Former Urban Renewal Deputy Director Michelle Reckley was charged in a Nassau court yesterday with defrauding the government of over $1.2 million through the government’s Small Homes Repair Programme on Grand Bahama.
Reckley, 50, was charged along with James Hall, 49; Christopher Symonette, 57; Stefanie Collie, 28; Kylon Vincent, 26 and Joseph Lightbourne, 40.
There were 41 charges in total. All six entered not guilty pleas.
Reckley and Hall elected to have their matters heard in the magistrate’s court.
The offenses are alleged to have occurred on Grand Bahama.
They appeared before Chief Magistrate Joyann Ferguson-Pratt after their arraignment was delayed on Tuesday due to “poorly constructed” dockets.
The courtroom was filled to capacity with relatives and supporters, including former Prime Minister Perry Christie, his wife Bernadette and their daughter Alex.
Ferguson-Pratt allowed for a five-minute break to allow officers to bring in an additional bench and chairs for the dozens of people trying to get inside court.
Reckley and Hall were charged with one count of conspiracy to commit fraud by false pretenses and six counts of fraud by false pretenses.
Prosecutors allege that the pair, between December 5, 2016 and April 25, 2017, obtained payments totaling $1,255,637.84 from the government for contracts issued to James Hall T/A Distinctive Builders under the government’s Small Homes Repair Programme in the aftermath of Hurricane Matthew.
Reckley was further charged with six counts of money laundering.
It is alleged that between November 30, 2016 and April 7, 2017, Reckley laundered a total of $317,822.18.
Of that sum, prosecutors allege that Reckley transferred $26,000 from her CIBC FirstCaribbean account to Vincent; $47,760 to Collie and $3,000 to James Wildgoose, “in the form of checks” with intent to conceal and disguise that property.
Reckley was also charged with one count of attempted money laundering. It is alleged that on July 13, 2017, Reckley attempted to transfer $172,646.18 of criminal proceeds from her CIBC account to her Teachers and Salaried Workers Co-operative Credit Union account.
She was charged with three counts of extortion.
Prosecutors claim that in her duties as a public officer, Reckley obtained, “under cover of your office,” payments totaling $71,062.18 from Hall and Symonette.
Reckley was also charged with two counts of corrupt transaction with agents.
It is alleged that Reckley, as an agent of the government, did corruptly accept from Hall $230,000, as a “reward for assisting him with the grant of a government contract under the Small Homes Repair Programme and with a contract to repair the Bartlett Hill Primary School in Eight Mile Rock.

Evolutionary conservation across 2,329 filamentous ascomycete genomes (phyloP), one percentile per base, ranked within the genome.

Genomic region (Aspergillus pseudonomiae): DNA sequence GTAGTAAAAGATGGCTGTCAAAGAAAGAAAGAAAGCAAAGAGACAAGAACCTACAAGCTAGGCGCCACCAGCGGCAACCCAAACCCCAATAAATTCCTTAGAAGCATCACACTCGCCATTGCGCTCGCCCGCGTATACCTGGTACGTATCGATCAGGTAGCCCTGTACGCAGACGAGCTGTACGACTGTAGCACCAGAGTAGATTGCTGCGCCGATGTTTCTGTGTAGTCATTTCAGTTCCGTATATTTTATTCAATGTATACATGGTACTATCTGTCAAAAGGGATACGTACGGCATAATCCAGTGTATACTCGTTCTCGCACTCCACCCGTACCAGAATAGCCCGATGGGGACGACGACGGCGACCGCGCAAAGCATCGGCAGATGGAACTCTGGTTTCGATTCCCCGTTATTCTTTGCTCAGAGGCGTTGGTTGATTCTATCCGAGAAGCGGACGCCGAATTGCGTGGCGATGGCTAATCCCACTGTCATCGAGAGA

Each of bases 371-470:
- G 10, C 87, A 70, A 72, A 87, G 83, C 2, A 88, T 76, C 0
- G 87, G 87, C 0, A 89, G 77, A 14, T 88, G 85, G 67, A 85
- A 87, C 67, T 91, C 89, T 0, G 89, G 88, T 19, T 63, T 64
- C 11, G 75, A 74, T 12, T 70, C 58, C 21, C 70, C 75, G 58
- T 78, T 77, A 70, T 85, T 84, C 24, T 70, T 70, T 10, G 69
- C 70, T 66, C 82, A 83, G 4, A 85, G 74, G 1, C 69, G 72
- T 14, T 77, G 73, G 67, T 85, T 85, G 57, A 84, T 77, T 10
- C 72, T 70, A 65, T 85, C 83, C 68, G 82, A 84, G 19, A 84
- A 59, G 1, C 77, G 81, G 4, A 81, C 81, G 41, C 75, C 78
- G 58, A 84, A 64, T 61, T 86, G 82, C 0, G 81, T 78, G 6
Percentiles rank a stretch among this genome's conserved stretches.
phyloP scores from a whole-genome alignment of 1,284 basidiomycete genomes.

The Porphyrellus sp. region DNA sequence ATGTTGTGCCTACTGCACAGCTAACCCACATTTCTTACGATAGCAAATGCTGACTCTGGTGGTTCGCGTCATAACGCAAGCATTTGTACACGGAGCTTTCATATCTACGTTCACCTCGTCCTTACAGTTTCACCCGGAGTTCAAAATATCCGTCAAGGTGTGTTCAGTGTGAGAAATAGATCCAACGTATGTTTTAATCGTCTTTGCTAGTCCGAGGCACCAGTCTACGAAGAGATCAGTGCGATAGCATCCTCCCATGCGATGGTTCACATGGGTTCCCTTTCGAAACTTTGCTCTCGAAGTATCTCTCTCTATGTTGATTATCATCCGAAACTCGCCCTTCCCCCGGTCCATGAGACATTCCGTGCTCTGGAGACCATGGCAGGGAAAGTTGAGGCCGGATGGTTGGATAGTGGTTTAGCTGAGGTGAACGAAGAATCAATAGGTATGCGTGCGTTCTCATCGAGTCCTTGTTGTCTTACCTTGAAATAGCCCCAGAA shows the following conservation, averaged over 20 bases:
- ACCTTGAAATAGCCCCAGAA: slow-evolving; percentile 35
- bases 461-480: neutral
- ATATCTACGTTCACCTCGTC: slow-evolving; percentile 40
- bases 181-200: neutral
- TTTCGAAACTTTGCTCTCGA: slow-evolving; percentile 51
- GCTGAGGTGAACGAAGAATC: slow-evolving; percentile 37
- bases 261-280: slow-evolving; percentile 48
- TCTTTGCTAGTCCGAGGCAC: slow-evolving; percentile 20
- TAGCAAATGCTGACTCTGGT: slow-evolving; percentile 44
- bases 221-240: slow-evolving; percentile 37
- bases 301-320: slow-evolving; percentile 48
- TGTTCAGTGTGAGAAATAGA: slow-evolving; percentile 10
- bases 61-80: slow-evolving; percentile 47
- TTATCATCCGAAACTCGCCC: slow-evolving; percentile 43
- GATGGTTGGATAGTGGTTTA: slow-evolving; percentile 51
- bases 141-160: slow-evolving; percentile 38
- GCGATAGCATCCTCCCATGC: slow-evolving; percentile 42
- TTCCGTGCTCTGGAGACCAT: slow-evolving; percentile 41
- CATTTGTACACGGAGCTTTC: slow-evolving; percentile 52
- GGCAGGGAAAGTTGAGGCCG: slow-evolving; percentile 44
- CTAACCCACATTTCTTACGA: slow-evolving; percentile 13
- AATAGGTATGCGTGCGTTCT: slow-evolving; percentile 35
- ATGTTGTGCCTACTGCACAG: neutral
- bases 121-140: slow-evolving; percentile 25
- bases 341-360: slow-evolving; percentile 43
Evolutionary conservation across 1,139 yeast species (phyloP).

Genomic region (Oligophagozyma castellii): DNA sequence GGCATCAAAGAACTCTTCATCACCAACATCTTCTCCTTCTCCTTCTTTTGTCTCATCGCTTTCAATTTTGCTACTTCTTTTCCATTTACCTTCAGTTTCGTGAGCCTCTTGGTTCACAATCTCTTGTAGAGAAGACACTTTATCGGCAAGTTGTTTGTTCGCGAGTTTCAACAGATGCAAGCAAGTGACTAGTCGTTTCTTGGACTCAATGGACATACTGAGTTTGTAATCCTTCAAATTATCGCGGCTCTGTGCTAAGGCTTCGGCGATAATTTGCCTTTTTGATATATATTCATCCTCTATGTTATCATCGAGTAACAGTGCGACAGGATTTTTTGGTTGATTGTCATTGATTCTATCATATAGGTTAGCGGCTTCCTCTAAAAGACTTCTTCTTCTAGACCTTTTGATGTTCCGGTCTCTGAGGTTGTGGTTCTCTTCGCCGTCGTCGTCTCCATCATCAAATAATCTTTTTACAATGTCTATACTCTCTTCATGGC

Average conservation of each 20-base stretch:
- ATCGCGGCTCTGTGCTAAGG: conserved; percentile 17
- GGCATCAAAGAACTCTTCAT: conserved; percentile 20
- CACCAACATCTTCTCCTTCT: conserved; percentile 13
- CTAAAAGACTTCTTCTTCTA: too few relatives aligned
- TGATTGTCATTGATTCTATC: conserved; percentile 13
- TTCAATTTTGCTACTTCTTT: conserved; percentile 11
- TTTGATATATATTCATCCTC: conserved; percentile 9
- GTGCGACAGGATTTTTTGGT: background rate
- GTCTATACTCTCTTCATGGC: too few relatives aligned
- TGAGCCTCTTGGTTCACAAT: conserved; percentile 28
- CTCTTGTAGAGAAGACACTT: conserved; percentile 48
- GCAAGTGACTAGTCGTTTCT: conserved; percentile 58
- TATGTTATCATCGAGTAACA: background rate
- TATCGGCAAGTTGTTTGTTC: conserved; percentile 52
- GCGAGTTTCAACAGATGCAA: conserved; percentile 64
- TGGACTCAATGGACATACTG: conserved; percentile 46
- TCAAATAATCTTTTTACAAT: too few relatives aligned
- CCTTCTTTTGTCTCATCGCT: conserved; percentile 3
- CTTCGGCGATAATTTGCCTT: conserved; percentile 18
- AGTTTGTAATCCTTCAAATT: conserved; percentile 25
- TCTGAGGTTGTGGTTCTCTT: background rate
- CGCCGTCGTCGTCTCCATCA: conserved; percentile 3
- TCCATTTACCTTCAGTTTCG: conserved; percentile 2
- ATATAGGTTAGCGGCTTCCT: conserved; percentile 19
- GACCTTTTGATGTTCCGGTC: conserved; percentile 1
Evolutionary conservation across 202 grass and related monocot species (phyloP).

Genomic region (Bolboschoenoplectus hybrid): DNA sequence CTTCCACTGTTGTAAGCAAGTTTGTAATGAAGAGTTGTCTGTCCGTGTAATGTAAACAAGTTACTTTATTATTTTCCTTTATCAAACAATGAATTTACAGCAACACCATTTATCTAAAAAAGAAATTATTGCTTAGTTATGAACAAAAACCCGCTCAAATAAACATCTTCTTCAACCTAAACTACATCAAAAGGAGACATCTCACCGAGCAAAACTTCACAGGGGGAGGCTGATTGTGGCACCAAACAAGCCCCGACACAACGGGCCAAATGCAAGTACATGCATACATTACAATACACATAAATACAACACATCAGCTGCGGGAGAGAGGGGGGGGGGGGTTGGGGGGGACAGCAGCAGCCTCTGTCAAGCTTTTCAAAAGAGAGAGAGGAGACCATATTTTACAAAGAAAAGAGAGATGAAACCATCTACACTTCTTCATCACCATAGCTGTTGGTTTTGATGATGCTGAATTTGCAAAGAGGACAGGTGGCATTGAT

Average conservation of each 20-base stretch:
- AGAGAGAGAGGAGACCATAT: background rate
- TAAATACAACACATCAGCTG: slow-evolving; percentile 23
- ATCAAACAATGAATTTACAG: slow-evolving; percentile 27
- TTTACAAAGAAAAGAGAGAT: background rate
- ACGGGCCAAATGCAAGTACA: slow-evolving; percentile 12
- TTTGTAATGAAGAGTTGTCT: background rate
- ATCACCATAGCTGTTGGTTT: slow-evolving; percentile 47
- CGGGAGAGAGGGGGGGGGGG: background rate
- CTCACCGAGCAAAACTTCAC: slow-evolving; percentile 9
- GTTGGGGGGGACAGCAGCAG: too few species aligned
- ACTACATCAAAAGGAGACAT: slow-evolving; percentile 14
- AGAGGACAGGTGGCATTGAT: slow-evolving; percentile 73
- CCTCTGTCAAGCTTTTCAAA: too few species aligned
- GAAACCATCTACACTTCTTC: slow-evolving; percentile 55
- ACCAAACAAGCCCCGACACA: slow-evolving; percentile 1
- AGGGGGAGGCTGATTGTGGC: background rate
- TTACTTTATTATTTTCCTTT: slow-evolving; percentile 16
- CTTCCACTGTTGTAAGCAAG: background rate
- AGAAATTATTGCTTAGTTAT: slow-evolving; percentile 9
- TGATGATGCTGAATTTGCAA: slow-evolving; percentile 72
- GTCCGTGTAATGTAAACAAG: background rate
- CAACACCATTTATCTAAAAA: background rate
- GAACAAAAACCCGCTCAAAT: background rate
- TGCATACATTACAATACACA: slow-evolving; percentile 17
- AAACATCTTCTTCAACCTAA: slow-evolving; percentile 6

Reckley, Hall, Symonette, Vincent and Collie were all charged with two counts of conspiracy to commit fraud by money laundering.
Hall was charged with six counts of money laundering, totaling $1.4 million, and two counts of corrupt transaction with agents totaling $230,000.
Vincent and Symonette were also charged with two counts of money laundering, assisting to conceal the proceeds of criminal conduct and one count of money laundering.
Prosecutors allege that $1.2 million in criminal proceeds was transferred to their CIBC bank accounts in the name of Chris Symonette and Associates (Freeport).
Collie was charged with two counts of money laundering, assisting to conceal the proceeds of criminal conduct, and two counts of money laundering.
Prosecutors allege that Collie had reasonable grounds to suspect that the $79,000 in checks she received from Symonette and $47,760 in checks from Reckley, represented the proceeds of criminal conduct.
They claim she disposed of the checks by cashing them and using the funds to “conceal and disguise that property”.
Finally, Lightbourne was charged with five counts of abetment to fraud by false pretenses.
Ferguson-Pratt informed the six that she did not have jurisdiction to consider bail. However, Wayne Munroe, QC, indicated that the defense intended to proceed to the Supreme Court to seek bail.
They were each granted $9,000 bail.
Reckley has to report to the Central Police Station on Grand Bahama once a month and the other five have to report three times a week.
Ferguson-Pratt asked prosecutor Eucal Bonaby his position on the venue, noting that five of the defendants are from Grand Bahama.
“Has there been any consideration that five of them are from Grand Bahama?” she asked.
“The witnesses, where are they from?”
Munroe, who appeared on behalf of Symonette, noted that Minister of Social Services Frankie Campbell is listed as a witness.
The prosecution and defense agreed that the matter should be tried on New Providence.
However, it remains unclear which magistrate will hear it.
Ferguson-Pratt indicated that she wished for Deputy Chief Magistrate Subusola Swain to hear the matter, but Damian Gomez, QC, noted that he represents Swain in several civil matters.
“I have no problem appearing before her,” Gomez said. “I wanted to, out of an abundance of caution, inform this court of that.”
Freeport-based attorney Simeon Brown, who appeared on behalf of Hall, said this is a unique case.
“There is some unique characteristics in this prosecution,” he said.
“We have a minister of the government as the chief witness. This has all the characteristics of a political prosecution.”
The matter was adjourned to March 18 for a status hearing.
Anthony McKinney, QC, Munroe, Jomo Campbell and Owen Wells appeared on behalf of Symonette.
Gomez, Philip “Fish” McKenzie, Devard Francis and Renaldo Toote appeared on behalf of Reckley, Vincent and Collie.
Brown represented Hall and Lightbourne.
Bonaby and Kendra Kelly appeared on behalf of the Office of the Attorney General.
Education: College of The Bahamas, English
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